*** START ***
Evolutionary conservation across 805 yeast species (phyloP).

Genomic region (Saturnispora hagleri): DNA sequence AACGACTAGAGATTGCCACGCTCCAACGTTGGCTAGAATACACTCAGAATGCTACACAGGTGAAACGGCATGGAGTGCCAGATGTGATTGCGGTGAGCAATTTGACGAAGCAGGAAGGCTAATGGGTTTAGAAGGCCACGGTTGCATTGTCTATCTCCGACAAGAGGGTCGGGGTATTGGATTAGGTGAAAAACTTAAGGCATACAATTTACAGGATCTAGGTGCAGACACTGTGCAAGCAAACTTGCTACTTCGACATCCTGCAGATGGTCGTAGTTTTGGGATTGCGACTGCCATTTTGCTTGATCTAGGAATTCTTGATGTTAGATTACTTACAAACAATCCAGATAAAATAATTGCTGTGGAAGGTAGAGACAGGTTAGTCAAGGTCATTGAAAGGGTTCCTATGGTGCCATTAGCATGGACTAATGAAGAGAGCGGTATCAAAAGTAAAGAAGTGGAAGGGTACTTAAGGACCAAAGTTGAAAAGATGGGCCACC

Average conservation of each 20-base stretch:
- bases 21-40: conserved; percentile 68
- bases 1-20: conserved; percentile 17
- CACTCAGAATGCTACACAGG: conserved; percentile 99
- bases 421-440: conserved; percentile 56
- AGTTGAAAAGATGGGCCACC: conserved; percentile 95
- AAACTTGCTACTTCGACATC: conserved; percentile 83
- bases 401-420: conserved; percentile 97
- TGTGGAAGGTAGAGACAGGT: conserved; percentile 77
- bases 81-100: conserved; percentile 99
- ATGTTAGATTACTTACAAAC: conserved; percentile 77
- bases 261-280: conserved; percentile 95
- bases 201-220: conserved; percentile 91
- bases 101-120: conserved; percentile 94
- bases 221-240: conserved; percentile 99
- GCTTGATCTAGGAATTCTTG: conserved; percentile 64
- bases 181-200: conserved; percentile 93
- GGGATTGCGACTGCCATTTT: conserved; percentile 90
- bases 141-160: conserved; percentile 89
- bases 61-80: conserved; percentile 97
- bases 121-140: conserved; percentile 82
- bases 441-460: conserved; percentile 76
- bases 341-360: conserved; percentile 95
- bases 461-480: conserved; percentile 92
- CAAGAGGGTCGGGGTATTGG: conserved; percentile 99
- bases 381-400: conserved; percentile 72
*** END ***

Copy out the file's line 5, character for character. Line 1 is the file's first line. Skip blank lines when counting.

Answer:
- bases 1-20: conserved; percentile 17